Harlick, supra, 686 F.3d 699reasoned that section 1374.72 defined anorexia nervosa as a “serious mental illness” that was subject to the Parity Act and therefore subdivision (a) required that “medically necessary treatment” be provided for the condition. Further, Harlick concluded the four benefits listed in subdivision (b)—(1) outpatient services; (2) inpatient hospital services; (3) partial hospitalization services; and (4) prescription drugs, if the plan contract includes coverage for prescription drugs—were not exhaustive because the language of the implementing regulation stated that the medically necessary benefits required to be provided included, but was not limited to, the basic health care services set forth in subdivision (b). (686 F.3d at p. 712.) In addition, the DMHC had asserted that it was not appropriate to list all services a plan needed to achieve parity because beyond specifying some of the essential services, “‘it is sufficient to state that the plans must provide all medically necessary services. To the extent that certain services are medically necessary, then those services will be provided.’” (Id. at p. 715, italics omitted.)

Harlick, supra, 686 F.3d 699further reasoned that the Knox-Keene Act and the Parity Act operated in fundamentally different ways: Mandated coverage under the Parity Act applied to nine specified “severe mental illnesses, ” while Knox-Keene Act mandated coverage for all physical illnesses, whether severe or not; thus, the Parity Act limited insurer liability by limiting the illnesses to which it applied, while the Knox-Keene Act limited insurer liability by limiting the scope of medically necessary treatments. (686 F.3d at p. 716.) As a result, “[t]he most reasonable interpretation of the Parity Act and its implementing regulation is that plans within the scope of the Act must provide coverage of all ‘medically necessary treatment’ for

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‘severe mental illnesses’ under the same financial terms as those applied to physical illnesses.” (Id. at p. 719.)

The dissent in Harlick, supra, 686 F.3d 699 observed that the text of the Parity Act’s implementing regulation that “‘services required... shall include, when medically necessary, all health care services’” was modified by the language of the second portion of that sentence, “‘required under the [Knox-Keene] Act.’” (686 F.3d at p. 723 (conc. & dis. opn. of Smith, J.).) As a result, the dissent concluded the second portion of the implementing regulation’s text limited the scope of the health care services that must be provided by the Parity Act to the types of benefits already provided under the Knox-Keene Act, and the Parity Act could thus not be used to enlarge the scope of the Knox-Keene Act. “It is undisputed that the Knox-Keene Act does not require all medically necessary treatment for physical illnesses. [Citation.] Thus, viewed in this light, the ‘when medically necessary’ language operates as a necessary (rather than sufficient) condition on the type of benefits that must be provided. In other words, plans must provide the type of benefits the Knox-Keene Act provides when they are medically necessary for mental health.” (686 F.3d at pp. 723-724 (cone. & dis. opn. of Smith, J.).) The dissent found the majority ignored this modifying language and ran afoul of the statutory construction rule that no words should be treated as surplusage. (Id. at p. 724 (cone. & dis. opn. of Smith, J.).) Further, the dissent found that the “including, but not limited to” language in the implementing regulation on which the majority relied did not contradict the dissent’s interpretation of the Parity Act. “California courts have explained that, while the phrase ‘including, but not limited to’ is admittedly a ‘phrase of enlargement, ’ this phrase is ‘not a grant of carte blanche that permits all actions without restriction, ’ and it cannot be used to create an ‘unreasonable expansion of the legislature’s words....’ [Citations.] Thus, the context surrounding the ‘including, but not limited to’ phrase cannot be ignored when determining the extent of the ‘enlarging’ effect this phrase has on benefits that [the implementing regulation] requires insurance companies to provide." (686 F.3d at p. 724 (cone. & dis. opn. of Smith, J.).)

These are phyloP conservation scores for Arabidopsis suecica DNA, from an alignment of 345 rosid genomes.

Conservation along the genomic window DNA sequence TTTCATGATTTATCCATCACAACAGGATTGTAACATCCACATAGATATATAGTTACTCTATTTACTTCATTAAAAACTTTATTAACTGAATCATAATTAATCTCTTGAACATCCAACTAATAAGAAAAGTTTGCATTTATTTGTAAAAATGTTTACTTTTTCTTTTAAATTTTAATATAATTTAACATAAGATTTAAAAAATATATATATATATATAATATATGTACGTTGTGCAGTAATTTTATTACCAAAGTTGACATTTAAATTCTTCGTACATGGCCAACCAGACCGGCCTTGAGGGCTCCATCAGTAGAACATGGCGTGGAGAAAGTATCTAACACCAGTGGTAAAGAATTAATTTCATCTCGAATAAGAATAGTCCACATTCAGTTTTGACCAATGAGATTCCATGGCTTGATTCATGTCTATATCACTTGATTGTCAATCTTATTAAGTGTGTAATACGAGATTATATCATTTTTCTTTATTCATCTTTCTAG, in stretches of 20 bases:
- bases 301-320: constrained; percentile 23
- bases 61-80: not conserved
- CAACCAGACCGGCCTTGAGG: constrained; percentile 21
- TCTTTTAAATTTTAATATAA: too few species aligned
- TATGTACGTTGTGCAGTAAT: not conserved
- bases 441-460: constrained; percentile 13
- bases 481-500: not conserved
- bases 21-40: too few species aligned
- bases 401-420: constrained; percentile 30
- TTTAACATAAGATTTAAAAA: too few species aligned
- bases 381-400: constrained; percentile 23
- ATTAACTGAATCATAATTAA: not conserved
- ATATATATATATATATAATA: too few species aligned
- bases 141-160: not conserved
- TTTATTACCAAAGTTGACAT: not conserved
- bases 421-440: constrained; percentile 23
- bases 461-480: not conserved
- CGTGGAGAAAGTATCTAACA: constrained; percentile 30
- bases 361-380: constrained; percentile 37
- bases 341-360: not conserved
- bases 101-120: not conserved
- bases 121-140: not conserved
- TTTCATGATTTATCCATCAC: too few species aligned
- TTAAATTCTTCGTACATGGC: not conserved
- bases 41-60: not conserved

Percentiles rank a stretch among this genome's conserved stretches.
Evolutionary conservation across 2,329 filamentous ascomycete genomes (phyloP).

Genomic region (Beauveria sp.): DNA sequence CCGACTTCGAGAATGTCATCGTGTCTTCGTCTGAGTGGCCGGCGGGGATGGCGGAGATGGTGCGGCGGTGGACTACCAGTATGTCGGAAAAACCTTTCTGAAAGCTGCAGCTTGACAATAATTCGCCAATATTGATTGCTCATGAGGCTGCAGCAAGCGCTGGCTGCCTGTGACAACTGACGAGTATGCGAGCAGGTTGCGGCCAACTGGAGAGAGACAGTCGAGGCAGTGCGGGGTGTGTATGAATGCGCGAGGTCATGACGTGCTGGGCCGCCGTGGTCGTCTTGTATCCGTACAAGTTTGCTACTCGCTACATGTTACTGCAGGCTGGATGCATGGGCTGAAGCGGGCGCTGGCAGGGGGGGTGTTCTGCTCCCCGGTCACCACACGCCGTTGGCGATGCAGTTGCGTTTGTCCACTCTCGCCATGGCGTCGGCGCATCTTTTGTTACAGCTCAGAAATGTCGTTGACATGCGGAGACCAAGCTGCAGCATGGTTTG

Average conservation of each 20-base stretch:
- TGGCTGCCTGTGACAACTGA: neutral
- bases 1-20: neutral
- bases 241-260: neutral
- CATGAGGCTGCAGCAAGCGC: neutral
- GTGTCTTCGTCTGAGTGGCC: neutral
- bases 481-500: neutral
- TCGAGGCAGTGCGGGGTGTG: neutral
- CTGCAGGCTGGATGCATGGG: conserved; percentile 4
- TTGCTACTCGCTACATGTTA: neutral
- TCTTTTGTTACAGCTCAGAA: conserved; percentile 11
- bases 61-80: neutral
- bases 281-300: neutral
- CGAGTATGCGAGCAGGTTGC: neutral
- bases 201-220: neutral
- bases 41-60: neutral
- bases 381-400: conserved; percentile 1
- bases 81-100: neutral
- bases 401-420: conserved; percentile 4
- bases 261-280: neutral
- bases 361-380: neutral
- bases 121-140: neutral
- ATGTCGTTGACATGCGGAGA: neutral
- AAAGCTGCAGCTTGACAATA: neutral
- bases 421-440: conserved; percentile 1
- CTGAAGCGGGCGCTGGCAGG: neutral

B. Procedural History

1. PlaintiffÂ’s First Amended Complaint (FAC)

Plaintiffs were enrolled in Blue Shield health plans that cover the treatment of mental illness, but exclude coverage for residential treatment.[5] Both plaintiffs suffer from eating disorders (either anorexia nervosa or bulimia

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nervosa), and have been advised by their treating medical professionals that residential treatment for their eating disorders was medically necessary and they meet the criteria for such treatment.

The FAC alleged that eating disorders have the highest mortality rate of any mental illness, and can lead to medical complications including cardiac arrhythmia, heart failure, kidney stones and kidney failure, cognitive impairment, osteoporosis, and infertility. Suicide, depression, and anxiety are common in eating disorder sufferers. One of the most effective therapies for treating eating disorders is residential treatment and is widely accepted in the medical community and recognized by the American Psychiatric Association as a critical level of care. Residential treatment entails less intense medical monitoring than hospital-based care, and lasts several months. Residential treatment is necessary where the individual does not make ...